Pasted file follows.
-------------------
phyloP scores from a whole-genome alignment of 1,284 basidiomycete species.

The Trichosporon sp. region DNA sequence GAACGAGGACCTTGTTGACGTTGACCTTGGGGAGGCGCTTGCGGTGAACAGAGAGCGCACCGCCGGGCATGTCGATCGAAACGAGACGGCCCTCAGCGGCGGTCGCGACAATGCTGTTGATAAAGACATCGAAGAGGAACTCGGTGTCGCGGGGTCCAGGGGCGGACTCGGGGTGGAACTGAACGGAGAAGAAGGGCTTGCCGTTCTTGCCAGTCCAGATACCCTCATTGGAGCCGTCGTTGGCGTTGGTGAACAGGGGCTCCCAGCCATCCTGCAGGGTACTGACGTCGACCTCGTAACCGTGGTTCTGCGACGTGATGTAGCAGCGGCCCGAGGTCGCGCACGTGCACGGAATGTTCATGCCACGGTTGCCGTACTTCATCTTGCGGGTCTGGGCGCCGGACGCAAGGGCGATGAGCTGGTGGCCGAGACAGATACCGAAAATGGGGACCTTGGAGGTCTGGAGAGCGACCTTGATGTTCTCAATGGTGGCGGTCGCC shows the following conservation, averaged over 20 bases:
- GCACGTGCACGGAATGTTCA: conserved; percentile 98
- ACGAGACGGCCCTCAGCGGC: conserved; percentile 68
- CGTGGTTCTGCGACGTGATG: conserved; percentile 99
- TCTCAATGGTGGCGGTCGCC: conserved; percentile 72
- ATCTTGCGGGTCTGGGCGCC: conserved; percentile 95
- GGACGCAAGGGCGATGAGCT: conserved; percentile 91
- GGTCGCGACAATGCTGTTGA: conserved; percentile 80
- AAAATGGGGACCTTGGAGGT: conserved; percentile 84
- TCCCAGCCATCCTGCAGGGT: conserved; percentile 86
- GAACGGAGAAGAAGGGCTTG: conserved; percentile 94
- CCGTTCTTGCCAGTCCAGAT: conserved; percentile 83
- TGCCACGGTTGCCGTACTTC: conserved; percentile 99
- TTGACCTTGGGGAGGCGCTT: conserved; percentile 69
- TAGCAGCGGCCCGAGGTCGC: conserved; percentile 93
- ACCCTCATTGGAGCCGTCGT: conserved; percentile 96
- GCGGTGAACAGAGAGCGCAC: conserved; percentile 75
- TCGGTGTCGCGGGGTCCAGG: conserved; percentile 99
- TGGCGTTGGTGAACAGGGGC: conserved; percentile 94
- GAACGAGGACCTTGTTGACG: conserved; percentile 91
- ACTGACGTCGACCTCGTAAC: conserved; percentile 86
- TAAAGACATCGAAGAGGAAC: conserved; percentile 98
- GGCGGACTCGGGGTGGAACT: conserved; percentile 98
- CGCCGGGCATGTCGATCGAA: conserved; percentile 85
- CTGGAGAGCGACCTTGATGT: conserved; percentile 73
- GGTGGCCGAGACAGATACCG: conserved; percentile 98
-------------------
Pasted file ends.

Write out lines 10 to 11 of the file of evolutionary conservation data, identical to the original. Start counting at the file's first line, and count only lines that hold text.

- AAAATGGGGACCTTGGAGGT: conserved; percentile 84
- TCCCAGCCATCCTGCAGGGT: conserved; percentile 86